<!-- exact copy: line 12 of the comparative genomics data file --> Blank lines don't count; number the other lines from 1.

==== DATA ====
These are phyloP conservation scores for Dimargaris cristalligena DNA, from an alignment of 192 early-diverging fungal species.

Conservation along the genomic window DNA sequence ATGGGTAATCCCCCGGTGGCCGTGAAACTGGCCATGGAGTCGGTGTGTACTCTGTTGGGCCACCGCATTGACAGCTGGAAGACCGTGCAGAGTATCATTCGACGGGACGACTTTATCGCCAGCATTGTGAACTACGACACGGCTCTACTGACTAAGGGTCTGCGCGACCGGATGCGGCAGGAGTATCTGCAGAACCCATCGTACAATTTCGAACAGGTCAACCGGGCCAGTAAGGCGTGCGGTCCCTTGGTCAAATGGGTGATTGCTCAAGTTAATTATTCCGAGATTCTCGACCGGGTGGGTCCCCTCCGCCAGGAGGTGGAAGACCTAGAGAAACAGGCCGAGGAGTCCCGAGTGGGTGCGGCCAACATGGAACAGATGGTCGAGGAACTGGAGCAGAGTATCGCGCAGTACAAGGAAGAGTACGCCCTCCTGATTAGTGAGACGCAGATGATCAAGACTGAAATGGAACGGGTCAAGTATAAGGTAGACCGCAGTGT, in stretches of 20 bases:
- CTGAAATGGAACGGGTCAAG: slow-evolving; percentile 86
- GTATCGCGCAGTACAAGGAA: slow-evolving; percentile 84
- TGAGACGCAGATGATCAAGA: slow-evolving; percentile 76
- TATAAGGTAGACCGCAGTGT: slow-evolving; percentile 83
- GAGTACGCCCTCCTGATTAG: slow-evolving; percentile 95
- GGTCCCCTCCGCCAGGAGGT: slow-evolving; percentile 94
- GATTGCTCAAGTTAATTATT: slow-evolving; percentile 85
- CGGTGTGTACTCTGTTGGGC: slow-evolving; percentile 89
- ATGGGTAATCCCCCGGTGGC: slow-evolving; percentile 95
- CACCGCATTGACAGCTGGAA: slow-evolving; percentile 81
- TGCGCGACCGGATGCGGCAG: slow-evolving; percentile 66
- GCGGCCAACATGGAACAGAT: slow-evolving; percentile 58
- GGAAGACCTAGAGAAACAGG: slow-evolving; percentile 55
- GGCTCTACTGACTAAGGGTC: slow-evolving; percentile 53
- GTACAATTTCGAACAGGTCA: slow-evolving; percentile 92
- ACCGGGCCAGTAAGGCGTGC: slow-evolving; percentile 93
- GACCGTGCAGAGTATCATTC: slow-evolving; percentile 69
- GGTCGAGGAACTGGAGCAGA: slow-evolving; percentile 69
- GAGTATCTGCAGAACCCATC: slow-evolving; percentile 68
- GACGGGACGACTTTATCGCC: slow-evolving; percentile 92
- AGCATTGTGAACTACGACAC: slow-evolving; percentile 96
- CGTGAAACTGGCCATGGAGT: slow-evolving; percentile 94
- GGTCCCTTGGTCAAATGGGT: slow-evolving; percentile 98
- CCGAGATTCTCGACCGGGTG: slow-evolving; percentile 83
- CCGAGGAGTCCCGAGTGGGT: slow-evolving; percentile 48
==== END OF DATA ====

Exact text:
- CACCGCATTGACAGCTGGAA: slow-evolving; percentile 81